Noting that Wednesday's sold-out performance of "Giselle" will be simulcast for free outdoors beginning at 7:30 p.m. on screens in Millennium Park, Emanuel says, "It's very Chicagoan to try something innovative and different like that, and I look at this visit as a down payment on my goal of making Chicago the dance capital of the world."

When prompted, he offered this mini-review: "They're tremendously classically trained, with a great reach in terms of modern ballet, too, and that's what's exciting."

"(The tour) helps fulfill the (Harris') mission not only to help Chicago (dance) companies reach their potential, but to bring international companies and attract visitors to our city from all over," says Alexandra Nichols, vice chair of the Harris board of trustees and co-chair of Tuesday's gala performance. (In that vein, the theater plans to host the Hamburg Ballet's full-length "Nijinsky," by Milwaukee-born John Neumeier, next season.)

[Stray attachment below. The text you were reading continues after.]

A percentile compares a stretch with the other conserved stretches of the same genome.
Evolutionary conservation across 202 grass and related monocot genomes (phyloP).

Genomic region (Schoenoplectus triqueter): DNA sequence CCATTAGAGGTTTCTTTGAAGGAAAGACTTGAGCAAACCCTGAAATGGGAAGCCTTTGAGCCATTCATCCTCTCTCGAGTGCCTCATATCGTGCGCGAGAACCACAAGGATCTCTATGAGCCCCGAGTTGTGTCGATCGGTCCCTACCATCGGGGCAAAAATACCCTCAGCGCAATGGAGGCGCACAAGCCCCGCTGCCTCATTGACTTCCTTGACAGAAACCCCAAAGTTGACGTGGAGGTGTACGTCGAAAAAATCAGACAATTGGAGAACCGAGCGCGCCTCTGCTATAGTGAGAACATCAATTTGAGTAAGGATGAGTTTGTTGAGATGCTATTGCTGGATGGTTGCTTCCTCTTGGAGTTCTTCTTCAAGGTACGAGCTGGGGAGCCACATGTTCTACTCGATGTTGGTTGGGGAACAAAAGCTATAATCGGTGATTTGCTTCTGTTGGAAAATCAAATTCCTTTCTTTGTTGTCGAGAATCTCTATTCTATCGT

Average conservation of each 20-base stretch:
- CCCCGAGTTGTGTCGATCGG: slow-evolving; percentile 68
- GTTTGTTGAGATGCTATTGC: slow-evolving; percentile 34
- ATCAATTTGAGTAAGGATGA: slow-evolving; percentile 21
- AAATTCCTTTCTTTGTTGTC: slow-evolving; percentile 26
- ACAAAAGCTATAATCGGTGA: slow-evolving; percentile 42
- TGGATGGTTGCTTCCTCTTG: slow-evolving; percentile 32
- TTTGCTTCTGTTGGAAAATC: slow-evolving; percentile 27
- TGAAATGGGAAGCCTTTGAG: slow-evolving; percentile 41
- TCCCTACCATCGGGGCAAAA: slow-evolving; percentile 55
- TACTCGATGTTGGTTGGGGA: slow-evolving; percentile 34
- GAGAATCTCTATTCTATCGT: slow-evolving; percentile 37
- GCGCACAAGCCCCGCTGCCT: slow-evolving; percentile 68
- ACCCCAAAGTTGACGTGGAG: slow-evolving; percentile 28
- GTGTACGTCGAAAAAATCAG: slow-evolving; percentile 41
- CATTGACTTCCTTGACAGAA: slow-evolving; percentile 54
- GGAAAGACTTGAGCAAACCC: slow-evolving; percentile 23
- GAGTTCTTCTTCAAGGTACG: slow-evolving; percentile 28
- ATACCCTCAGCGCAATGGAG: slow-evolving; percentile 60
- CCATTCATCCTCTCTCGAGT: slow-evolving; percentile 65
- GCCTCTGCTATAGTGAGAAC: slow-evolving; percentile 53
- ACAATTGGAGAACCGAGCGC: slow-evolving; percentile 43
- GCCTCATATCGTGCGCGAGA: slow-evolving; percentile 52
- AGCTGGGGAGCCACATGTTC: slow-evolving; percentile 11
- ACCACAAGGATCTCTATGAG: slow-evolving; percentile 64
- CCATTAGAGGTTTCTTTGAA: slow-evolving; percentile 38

What makes the visit so big?

History, for starters. The Paris Opera Ballet dates to the late 1600s and Louis XIV. For more than three centuries, the organization has been a defining institution and fan destination, surviving the French Revolution, two rounds of Napoleon, the Depression and Nazi occupation. While not immune to weak spells over that vast time period, it ranks today right up there with the Royal Danish Ballet and London's Royal Ballet (which both play here rarely), as well as the Kirov and Bolshoi Ballets (which visit regularly). It's also huge, boasting some 150 dancers, including 90 who'll make the trip here, preceded by four cargo bins shipped weeks ago.

Ballet officials naturally claim a long-lasting aesthetic heritage. King Louis XIV's ballet school, which trains these dancers, itself turns 300 next year.